Smart reforms to deter congressional conflicts


I wish I’d notice this earlier: Taxpayers for Common Sense and the National Law and Policy Center sent a joint letter to House Speaker Nancy Pelosi, Senate Majority Leader Harry Reid, House Minority Leader John Boehner and Senate Minority Leader Mitch McConnell calling for better personal financial disclosure.

The whole letter is worth reading — it serves almost as a primer on recent congressional scandals — and all the recommendations are excellent, but if I had to pick just one, it would be this one:

2. Better Disclosure of Business Partners and Joint Investors: While current rules call for disclosure of assets of the lawmaker, there is no requirement that co-ownership of closely held investments be disclosed. There have been numerous examples in which special interests have curried improper favors with elected officials by including the official in a purported investment. In these cases, the officeholder typically receives an extraordinary return on investment with little or no risk.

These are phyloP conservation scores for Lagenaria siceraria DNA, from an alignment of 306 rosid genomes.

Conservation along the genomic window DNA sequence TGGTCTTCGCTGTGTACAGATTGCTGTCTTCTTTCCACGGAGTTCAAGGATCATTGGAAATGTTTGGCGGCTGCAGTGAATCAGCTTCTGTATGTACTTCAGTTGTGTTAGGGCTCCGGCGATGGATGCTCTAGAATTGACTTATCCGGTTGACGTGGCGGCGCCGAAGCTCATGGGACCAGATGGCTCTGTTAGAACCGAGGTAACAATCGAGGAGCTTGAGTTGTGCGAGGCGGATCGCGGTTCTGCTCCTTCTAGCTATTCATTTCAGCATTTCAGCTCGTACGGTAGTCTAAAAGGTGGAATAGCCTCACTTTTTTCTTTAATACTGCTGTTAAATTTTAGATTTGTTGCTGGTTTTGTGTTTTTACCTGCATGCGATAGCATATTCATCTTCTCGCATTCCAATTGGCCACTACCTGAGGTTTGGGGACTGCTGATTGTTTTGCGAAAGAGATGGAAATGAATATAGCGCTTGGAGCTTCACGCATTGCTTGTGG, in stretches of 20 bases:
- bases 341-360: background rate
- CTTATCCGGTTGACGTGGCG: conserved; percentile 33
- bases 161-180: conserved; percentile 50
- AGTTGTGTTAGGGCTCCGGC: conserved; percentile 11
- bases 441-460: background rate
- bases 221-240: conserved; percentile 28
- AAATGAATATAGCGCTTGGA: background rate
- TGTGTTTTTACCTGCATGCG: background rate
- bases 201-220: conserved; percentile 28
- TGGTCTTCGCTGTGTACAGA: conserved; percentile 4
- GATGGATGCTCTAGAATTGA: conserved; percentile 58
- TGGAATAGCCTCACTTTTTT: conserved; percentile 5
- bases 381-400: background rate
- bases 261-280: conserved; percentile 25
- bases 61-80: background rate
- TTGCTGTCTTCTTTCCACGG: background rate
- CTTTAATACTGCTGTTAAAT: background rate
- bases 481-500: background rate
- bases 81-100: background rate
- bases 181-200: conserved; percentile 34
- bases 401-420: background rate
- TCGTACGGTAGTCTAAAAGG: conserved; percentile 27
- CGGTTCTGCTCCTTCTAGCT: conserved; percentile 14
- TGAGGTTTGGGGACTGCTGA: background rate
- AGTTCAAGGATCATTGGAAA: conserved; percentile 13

Rep. Alan Mollohan (D-WI) was recently discovered to have had millions of dollars in financial partnerships with three individuals associated with groups that collectively received more than $100 million in federal funds through Mollohan’s assistance. While there were numerous omissions and misrepresentations of Mollohan’s assets in his FDR, he was never required to disclose the names of his business partners. Sen. Ted Stevens (R-AK) and Rep. Dennis Hastert (R-IL) along with many other lawmakers – have had financial partners and co-investors who never were required to be disclosed.